In this, our second part of our two-part series on a healthy diet, we will go into some specifics of what you need in a healthy diet. In our first part, we presented the need for a healthy diet plan. Now, we will go into specifics of the execution of that plan. There are reasons why you need to consume foods in the five food groups in appropriate portions. You need to give your body the fuel it needs to get through the day and the vitamins and minerals to keep it healthy. Finally, you need to hydrate with water to keep your blood pressure in the right range and to deliver your cells the things they need while transporting waste to be expelled from the body. We’ll also present things to cut out of your diet for the best health results.
When I started to notice I wasn’t eating right, I came up with a plan to improve that aspect of my life. It involved a two-pronged approach: limiting my consumption of fast foods and doing a self-evaluation of the foods I was buying to fix myself. Limiting consumption of fast foods is pretty self-explanatory. Those foods are convenient; but, generally have more of the bad stuff you shouldn’t be eating and less of the stuff you should. The second prong involved stepping back for a moment when I was going through the checkout line at the grocery store and evaluating what I was buying. Did I have fresh fruits and vegetables? Was I buying lean meats and fish? How much sugar was represented in my groceries? Was the bread I was buying whole-grain? In this way, I ate more of the things which were healthy for me and less of the things that weren’t. It wasn’t an easy process and, I have to admit, not every shopping experience resulted in a “perfect” mix of foods. Still, I began to buy the right foods and saw a corresponding improvement in the way I looked and felt. Confirmation.
Still, it wasn’t easy. So many of the food choices we see advertised today are unhealthy for us. It’s not enough to simply fill up on fruits and vegetables (although, they are important). Apples, oranges, carrots, beets, blueberries, strawberries, beans, and on and on. Those are the types of foods that help provide the vitamins and minerals your body needs to function efficiently and stay healthy. You may have sworn off many vegetables as a kid. But, you can’t afford to do so as an adult.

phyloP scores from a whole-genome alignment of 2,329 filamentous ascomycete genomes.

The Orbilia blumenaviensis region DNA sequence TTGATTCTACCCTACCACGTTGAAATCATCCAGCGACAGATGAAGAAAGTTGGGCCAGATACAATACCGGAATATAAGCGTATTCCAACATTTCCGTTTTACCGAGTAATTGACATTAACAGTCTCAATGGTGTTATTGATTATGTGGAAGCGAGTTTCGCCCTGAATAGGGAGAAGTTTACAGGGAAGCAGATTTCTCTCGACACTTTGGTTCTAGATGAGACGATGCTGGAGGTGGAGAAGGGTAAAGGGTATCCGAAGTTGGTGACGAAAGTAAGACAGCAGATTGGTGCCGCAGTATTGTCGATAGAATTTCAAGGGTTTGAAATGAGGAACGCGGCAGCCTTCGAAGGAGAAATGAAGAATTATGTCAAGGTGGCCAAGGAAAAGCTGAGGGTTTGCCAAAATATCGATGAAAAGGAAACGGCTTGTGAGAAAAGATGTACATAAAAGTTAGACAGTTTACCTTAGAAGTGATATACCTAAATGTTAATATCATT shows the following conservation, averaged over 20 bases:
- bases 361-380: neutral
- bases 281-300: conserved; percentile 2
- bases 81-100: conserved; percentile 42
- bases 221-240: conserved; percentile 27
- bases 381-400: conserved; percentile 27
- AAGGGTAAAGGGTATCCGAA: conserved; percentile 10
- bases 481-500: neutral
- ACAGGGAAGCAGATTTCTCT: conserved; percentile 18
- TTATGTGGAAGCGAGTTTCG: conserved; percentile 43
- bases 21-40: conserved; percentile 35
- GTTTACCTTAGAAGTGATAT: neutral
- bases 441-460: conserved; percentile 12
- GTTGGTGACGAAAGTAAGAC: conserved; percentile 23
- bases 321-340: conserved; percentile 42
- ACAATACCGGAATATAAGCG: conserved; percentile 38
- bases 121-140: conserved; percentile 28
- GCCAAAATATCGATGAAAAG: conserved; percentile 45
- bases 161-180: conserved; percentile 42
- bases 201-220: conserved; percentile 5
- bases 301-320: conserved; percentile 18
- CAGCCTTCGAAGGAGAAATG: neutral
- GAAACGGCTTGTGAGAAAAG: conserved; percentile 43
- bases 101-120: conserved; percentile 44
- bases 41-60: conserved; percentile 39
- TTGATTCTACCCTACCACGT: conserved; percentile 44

The rest of your diet needs to include foods from those other groups. Lean meat and fish help supply the body with protein to support your muscles. They also provide vitamins and minerals not readily available in other foods. One other potential benefit of eating fish is the fish oil you will consume. Fish oil gained prominence in the 1980s-1990s as a potential treatment to reduce bad cholesterol. It became a “go-to” cholesterol treatment prescribed by many doctors. However, later studies call into question whether fish oil actually provides the represented benefits. I like fish; so, I make it a featured part of my diet whether fish oil is beneficial or not. You will have to make your own decision.
Dairy sometimes gets a bad rap. Regardless, it needs to be part of your diet. Now, that doesn’t mean you need to be consuming ice cream or whole milk. Low-fat dairy products are preferred. You should avoid cheese in most instances. One popular dairy product that has significant dietary benefits is yogurt. Yogurt helps replace the good bacteria in our gut which aids digestion. You can be eating all the right foods in your diet; but, if your body has difficulty processing it, your diet may be self-defeating.
This may sound contrary to any diet advice you have ever heard. You need to be eating SOME starchy foods like bread (make it whole-grain), rice, pasta, and potatoes. The reason why is pretty simple: those foods provide your body the energy it needs to power your increased physical activity. Remember, you need to be exercising regularly and starchy foods provide your body the fuel it needs to make that happen.